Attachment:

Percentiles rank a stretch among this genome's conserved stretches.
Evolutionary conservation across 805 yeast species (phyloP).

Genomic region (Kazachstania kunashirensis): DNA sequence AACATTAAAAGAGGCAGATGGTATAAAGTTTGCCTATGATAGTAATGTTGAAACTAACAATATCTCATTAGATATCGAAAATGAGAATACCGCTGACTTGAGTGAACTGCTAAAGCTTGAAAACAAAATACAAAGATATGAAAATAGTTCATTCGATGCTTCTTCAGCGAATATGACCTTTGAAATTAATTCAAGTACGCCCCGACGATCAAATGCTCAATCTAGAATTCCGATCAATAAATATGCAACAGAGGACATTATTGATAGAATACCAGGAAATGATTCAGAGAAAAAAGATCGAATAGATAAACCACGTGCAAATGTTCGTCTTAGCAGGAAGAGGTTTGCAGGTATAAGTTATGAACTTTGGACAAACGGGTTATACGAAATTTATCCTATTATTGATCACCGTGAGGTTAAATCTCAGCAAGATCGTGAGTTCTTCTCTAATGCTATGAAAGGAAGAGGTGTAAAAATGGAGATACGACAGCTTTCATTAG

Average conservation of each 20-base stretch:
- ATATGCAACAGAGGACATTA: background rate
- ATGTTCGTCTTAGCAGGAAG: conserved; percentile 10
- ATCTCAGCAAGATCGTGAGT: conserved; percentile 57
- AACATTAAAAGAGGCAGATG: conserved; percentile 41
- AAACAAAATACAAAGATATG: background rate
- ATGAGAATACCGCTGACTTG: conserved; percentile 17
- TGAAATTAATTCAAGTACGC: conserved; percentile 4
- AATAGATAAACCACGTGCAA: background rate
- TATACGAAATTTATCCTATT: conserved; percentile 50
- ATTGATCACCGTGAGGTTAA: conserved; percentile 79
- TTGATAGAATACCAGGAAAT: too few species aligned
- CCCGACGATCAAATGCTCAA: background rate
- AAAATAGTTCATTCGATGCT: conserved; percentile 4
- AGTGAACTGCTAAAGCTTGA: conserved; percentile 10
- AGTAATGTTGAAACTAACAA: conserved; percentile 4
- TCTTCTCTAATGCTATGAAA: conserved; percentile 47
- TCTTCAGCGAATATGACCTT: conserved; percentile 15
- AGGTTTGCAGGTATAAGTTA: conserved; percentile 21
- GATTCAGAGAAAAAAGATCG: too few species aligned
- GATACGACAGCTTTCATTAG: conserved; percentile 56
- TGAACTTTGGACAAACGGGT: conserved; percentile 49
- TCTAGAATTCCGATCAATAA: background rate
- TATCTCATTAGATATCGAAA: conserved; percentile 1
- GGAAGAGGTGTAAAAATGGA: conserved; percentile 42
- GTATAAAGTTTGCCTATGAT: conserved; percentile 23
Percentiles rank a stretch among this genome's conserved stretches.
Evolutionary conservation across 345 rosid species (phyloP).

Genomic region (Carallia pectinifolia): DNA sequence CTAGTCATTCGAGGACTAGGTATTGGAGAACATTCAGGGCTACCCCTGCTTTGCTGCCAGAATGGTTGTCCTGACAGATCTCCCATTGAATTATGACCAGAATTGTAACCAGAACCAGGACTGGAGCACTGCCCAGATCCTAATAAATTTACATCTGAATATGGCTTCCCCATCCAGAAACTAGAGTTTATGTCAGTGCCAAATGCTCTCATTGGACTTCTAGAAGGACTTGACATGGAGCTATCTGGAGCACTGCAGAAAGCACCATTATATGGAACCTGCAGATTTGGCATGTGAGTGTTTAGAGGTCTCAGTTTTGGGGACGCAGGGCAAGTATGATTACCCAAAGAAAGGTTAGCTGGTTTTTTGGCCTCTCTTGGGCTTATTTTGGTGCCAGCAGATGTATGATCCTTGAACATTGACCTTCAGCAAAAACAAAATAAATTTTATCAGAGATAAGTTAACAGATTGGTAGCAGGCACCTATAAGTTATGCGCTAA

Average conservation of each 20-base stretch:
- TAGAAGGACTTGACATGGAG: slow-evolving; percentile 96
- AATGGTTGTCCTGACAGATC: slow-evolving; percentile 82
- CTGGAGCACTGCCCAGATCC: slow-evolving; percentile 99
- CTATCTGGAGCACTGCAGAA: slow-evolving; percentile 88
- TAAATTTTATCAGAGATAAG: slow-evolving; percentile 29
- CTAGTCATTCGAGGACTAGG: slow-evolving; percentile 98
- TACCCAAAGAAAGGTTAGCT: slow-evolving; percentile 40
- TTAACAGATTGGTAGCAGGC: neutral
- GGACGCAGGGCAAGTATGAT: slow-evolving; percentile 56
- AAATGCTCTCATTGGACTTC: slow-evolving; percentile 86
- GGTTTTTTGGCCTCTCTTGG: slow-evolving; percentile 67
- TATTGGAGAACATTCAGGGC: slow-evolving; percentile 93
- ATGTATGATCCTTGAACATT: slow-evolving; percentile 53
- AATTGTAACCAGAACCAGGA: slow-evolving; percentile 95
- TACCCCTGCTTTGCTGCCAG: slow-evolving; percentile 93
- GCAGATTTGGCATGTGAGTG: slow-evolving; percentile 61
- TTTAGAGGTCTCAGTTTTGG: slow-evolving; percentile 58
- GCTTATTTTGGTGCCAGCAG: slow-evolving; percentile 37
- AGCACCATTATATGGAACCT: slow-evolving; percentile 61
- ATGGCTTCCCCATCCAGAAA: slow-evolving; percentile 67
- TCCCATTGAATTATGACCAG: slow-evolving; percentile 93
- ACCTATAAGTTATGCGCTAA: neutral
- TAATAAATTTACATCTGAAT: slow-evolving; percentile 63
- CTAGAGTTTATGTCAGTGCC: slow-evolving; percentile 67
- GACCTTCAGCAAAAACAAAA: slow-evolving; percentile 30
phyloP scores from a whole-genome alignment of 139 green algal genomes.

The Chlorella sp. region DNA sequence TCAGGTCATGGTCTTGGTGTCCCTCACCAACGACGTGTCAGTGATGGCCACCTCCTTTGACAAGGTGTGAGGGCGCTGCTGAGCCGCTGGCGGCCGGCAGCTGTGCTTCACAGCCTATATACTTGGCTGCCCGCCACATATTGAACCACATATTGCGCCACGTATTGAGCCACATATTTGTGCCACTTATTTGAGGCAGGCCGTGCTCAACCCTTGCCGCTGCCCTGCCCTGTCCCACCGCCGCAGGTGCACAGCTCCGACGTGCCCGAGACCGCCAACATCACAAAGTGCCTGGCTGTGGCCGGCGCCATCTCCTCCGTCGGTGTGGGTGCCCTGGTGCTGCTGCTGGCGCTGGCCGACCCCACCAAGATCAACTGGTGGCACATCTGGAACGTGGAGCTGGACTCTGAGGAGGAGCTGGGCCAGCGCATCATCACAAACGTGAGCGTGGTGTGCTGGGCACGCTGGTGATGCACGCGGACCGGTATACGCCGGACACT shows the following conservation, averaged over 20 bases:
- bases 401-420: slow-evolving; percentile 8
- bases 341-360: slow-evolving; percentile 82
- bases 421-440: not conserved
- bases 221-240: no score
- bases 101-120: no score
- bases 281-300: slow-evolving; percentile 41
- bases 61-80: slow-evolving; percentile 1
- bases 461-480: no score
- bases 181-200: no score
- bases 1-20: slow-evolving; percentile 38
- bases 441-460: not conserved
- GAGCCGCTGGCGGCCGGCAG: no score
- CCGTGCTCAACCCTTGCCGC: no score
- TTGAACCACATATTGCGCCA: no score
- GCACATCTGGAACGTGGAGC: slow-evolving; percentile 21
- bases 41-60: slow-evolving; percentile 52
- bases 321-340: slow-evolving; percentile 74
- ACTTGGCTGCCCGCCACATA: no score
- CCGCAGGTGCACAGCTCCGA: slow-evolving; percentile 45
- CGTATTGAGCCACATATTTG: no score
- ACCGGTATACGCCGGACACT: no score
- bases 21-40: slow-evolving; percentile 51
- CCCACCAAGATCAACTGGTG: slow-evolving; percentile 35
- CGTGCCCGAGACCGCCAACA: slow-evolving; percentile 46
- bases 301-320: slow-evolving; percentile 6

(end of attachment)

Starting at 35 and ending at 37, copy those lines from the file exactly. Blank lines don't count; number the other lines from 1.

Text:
- AATGGTTGTCCTGACAGATC: slow-evolving; percentile 82
- CTGGAGCACTGCCCAGATCC: slow-evolving; percentile 99
- CTATCTGGAGCACTGCAGAA: slow-evolving; percentile 88